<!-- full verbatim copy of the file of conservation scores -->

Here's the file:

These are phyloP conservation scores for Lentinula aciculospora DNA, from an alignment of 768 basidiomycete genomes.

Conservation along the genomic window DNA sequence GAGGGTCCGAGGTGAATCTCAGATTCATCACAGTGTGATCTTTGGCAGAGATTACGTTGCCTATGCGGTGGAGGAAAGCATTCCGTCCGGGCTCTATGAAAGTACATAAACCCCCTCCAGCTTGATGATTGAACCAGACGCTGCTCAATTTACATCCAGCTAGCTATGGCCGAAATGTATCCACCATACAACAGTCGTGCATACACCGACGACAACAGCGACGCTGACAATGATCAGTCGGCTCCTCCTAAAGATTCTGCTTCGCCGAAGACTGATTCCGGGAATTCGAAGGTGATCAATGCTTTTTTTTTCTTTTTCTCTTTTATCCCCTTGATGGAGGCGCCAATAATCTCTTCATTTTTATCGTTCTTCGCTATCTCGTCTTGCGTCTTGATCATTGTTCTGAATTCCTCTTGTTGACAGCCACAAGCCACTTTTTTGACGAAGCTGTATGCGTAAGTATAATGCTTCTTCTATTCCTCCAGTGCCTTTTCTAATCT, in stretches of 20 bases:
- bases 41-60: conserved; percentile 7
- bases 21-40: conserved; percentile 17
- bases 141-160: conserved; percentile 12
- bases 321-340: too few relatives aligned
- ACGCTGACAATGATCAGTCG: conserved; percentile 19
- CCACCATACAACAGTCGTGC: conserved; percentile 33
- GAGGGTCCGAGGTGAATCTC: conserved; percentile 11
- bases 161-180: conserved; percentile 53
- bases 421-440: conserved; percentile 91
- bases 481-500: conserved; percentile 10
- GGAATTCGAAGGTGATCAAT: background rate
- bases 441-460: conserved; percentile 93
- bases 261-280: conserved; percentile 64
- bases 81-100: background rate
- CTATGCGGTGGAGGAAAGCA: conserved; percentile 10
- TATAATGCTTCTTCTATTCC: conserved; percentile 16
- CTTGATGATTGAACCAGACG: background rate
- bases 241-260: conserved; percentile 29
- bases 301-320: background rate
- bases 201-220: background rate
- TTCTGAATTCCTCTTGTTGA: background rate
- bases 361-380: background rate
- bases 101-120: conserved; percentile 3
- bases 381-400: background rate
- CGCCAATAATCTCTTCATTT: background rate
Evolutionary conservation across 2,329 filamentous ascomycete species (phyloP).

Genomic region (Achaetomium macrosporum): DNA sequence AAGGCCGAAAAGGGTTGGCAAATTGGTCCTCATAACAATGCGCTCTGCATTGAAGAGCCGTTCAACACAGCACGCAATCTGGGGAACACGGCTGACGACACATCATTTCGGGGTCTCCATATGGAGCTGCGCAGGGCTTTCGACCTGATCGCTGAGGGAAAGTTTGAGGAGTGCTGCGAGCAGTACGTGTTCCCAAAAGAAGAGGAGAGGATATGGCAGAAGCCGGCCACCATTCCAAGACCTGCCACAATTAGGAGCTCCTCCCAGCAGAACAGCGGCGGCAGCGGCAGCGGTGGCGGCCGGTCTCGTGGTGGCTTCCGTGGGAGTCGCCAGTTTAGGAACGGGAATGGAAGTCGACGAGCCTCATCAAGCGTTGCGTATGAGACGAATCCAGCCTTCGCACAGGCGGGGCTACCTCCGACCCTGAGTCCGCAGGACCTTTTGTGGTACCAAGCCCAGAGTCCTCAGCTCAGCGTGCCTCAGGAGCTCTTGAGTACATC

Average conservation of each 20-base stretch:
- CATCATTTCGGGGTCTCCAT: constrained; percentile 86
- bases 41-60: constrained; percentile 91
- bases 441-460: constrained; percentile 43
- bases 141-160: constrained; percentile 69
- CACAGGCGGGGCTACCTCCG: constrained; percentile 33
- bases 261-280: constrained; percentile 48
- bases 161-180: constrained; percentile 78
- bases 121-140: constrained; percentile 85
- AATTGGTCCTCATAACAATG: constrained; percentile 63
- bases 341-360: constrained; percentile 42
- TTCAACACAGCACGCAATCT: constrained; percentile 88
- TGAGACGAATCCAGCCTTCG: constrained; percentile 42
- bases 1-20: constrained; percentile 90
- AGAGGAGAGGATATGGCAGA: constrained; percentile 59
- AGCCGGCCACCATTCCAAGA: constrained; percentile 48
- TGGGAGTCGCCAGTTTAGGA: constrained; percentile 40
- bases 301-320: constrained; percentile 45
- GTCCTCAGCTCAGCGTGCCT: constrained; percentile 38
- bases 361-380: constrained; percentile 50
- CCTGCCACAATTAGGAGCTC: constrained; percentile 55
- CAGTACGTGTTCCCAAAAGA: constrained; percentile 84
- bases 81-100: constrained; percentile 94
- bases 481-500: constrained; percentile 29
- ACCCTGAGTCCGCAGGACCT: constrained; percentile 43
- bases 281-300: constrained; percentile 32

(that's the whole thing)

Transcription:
These are phyloP conservation scores for Lentinula aciculospora DNA, from an alignment of 768 basidiomycete genomes.

Conservation along the genomic window DNA sequence GAGGGTCCGAGGTGAATCTCAGATTCATCACAGTGTGATCTTTGGCAGAGATTACGTTGCCTATGCGGTGGAGGAAAGCATTCCGTCCGGGCTCTATGAAAGTACATAAACCCCCTCCAGCTTGATGATTGAACCAGACGCTGCTCAATTTACATCCAGCTAGCTATGGCCGAAATGTATCCACCATACAACAGTCGTGCATACACCGACGACAACAGCGACGCTGACAATGATCAGTCGGCTCCTCCTAAAGATTCTGCTTCGCCGAAGACTGATTCCGGGAATTCGAAGGTGATCAATGCTTTTTTTTTCTTTTTCTCTTTTATCCCCTTGATGGAGGCGCCAATAATCTCTTCATTTTTATCGTTCTTCGCTATCTCGTCTTGCGTCTTGATCATTGTTCTGAATTCCTCTTGTTGACAGCCACAAGCCACTTTTTTGACGAAGCTGTATGCGTAAGTATAATGCTTCTTCTATTCCTCCAGTGCCTTTTCTAATCT, in stretches of 20 bases:
- bases 41-60: conserved; percentile 7
- bases 21-40: conserved; percentile 17
- bases 141-160: conserved; percentile 12
- bases 321-340: too few relatives aligned
- ACGCTGACAATGATCAGTCG: conserved; percentile 19
- CCACCATACAACAGTCGTGC: conserved; percentile 33
- GAGGGTCCGAGGTGAATCTC: conserved; percentile 11
- bases 161-180: conserved; percentile 53
- bases 421-440: conserved; percentile 91
- bases 481-500: conserved; percentile 10
- GGAATTCGAAGGTGATCAAT: background rate
- bases 441-460: conserved; percentile 93
- bases 261-280: conserved; percentile 64
- bases 81-100: background rate
- CTATGCGGTGGAGGAAAGCA: conserved; percentile 10
- TATAATGCTTCTTCTATTCC: conserved; percentile 16
- CTTGATGATTGAACCAGACG: background rate
- bases 241-260: conserved; percentile 29
- bases 301-320: background rate
- bases 201-220: background rate
- TTCTGAATTCCTCTTGTTGA: background rate
- bases 361-380: background rate
- bases 101-120: conserved; percentile 3
- bases 381-400: background rate
- CGCCAATAATCTCTTCATTT: background rate
Evolutionary conservation across 2,329 filamentous ascomycete species (phyloP).

Genomic region (Achaetomium macrosporum): DNA sequence AAGGCCGAAAAGGGTTGGCAAATTGGTCCTCATAACAATGCGCTCTGCATTGAAGAGCCGTTCAACACAGCACGCAATCTGGGGAACACGGCTGACGACACATCATTTCGGGGTCTCCATATGGAGCTGCGCAGGGCTTTCGACCTGATCGCTGAGGGAAAGTTTGAGGAGTGCTGCGAGCAGTACGTGTTCCCAAAAGAAGAGGAGAGGATATGGCAGAAGCCGGCCACCATTCCAAGACCTGCCACAATTAGGAGCTCCTCCCAGCAGAACAGCGGCGGCAGCGGCAGCGGTGGCGGCCGGTCTCGTGGTGGCTTCCGTGGGAGTCGCCAGTTTAGGAACGGGAATGGAAGTCGACGAGCCTCATCAAGCGTTGCGTATGAGACGAATCCAGCCTTCGCACAGGCGGGGCTACCTCCGACCCTGAGTCCGCAGGACCTTTTGTGGTACCAAGCCCAGAGTCCTCAGCTCAGCGTGCCTCAGGAGCTCTTGAGTACATC

Average conservation of each 20-base stretch:
- CATCATTTCGGGGTCTCCAT: constrained; percentile 86
- bases 41-60: constrained; percentile 91
- bases 441-460: constrained; percentile 43
- bases 141-160: constrained; percentile 69
- CACAGGCGGGGCTACCTCCG: constrained; percentile 33
- bases 261-280: constrained; percentile 48
- bases 161-180: constrained; percentile 78
- bases 121-140: constrained; percentile 85
- AATTGGTCCTCATAACAATG: constrained; percentile 63
- bases 341-360: constrained; percentile 42
- TTCAACACAGCACGCAATCT: constrained; percentile 88
- TGAGACGAATCCAGCCTTCG: constrained; percentile 42
- bases 1-20: constrained; percentile 90
- AGAGGAGAGGATATGGCAGA: constrained; percentile 59
- AGCCGGCCACCATTCCAAGA: constrained; percentile 48
- TGGGAGTCGCCAGTTTAGGA: constrained; percentile 40
- bases 301-320: constrained; percentile 45
- GTCCTCAGCTCAGCGTGCCT: constrained; percentile 38
- bases 361-380: constrained; percentile 50
- CCTGCCACAATTAGGAGCTC: constrained; percentile 55
- CAGTACGTGTTCCCAAAAGA: constrained; percentile 84
- bases 81-100: constrained; percentile 94
- bases 481-500: constrained; percentile 29
- ACCCTGAGTCCGCAGGACCT: constrained; percentile 43
- bases 281-300: constrained; percentile 32